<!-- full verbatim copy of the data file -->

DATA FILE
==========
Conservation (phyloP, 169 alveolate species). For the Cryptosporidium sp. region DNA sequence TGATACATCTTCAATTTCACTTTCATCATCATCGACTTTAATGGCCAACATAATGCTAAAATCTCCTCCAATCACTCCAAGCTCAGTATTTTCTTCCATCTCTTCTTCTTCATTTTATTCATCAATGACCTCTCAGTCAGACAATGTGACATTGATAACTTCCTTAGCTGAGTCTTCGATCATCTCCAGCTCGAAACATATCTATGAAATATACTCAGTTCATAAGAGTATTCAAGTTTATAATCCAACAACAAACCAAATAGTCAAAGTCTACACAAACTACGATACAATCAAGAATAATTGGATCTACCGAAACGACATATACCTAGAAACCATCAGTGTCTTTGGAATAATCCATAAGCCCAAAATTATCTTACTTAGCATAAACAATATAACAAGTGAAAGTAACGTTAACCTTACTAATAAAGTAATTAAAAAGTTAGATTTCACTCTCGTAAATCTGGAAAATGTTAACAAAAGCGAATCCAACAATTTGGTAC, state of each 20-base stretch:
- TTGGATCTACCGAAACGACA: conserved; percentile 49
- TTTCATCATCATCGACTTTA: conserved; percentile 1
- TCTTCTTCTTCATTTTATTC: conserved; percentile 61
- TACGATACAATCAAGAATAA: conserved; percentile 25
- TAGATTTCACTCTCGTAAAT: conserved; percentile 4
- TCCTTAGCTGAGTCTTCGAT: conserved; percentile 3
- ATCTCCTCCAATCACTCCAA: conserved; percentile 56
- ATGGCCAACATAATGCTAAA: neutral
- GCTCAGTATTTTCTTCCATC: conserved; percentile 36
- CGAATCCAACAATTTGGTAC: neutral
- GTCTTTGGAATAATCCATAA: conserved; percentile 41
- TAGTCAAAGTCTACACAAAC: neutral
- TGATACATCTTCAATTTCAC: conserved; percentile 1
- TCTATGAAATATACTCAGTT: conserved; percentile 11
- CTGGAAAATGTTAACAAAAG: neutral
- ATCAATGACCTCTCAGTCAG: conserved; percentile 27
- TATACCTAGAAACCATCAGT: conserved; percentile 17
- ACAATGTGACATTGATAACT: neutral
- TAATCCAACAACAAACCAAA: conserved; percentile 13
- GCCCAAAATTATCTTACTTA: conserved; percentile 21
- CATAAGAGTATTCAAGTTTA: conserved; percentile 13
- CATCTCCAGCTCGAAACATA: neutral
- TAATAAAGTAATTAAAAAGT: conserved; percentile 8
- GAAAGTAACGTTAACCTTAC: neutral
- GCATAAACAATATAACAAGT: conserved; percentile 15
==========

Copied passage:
Conservation (phyloP, 169 alveolate species). For the Cryptosporidium sp. region DNA sequence TGATACATCTTCAATTTCACTTTCATCATCATCGACTTTAATGGCCAACATAATGCTAAAATCTCCTCCAATCACTCCAAGCTCAGTATTTTCTTCCATCTCTTCTTCTTCATTTTATTCATCAATGACCTCTCAGTCAGACAATGTGACATTGATAACTTCCTTAGCTGAGTCTTCGATCATCTCCAGCTCGAAACATATCTATGAAATATACTCAGTTCATAAGAGTATTCAAGTTTATAATCCAACAACAAACCAAATAGTCAAAGTCTACACAAACTACGATACAATCAAGAATAATTGGATCTACCGAAACGACATATACCTAGAAACCATCAGTGTCTTTGGAATAATCCATAAGCCCAAAATTATCTTACTTAGCATAAACAATATAACAAGTGAAAGTAACGTTAACCTTACTAATAAAGTAATTAAAAAGTTAGATTTCACTCTCGTAAATCTGGAAAATGTTAACAAAAGCGAATCCAACAATTTGGTAC, state of each 20-base stretch:
- TTGGATCTACCGAAACGACA: conserved; percentile 49
- TTTCATCATCATCGACTTTA: conserved; percentile 1
- TCTTCTTCTTCATTTTATTC: conserved; percentile 61
- TACGATACAATCAAGAATAA: conserved; percentile 25
- TAGATTTCACTCTCGTAAAT: conserved; percentile 4
- TCCTTAGCTGAGTCTTCGAT: conserved; percentile 3
- ATCTCCTCCAATCACTCCAA: conserved; percentile 56
- ATGGCCAACATAATGCTAAA: neutral
- GCTCAGTATTTTCTTCCATC: conserved; percentile 36
- CGAATCCAACAATTTGGTAC: neutral
- GTCTTTGGAATAATCCATAA: conserved; percentile 41
- TAGTCAAAGTCTACACAAAC: neutral
- TGATACATCTTCAATTTCAC: conserved; percentile 1
- TCTATGAAATATACTCAGTT: conserved; percentile 11
- CTGGAAAATGTTAACAAAAG: neutral
- ATCAATGACCTCTCAGTCAG: conserved; percentile 27
- TATACCTAGAAACCATCAGT: conserved; percentile 17
- ACAATGTGACATTGATAACT: neutral
- TAATCCAACAACAAACCAAA: conserved; percentile 13
- GCCCAAAATTATCTTACTTA: conserved; percentile 21
- CATAAGAGTATTCAAGTTTA: conserved; percentile 13
- CATCTCCAGCTCGAAACATA: neutral
- TAATAAAGTAATTAAAAAGT: conserved; percentile 8
- GAAAGTAACGTTAACCTTAC: neutral
- GCATAAACAATATAACAAGT: conserved; percentile 15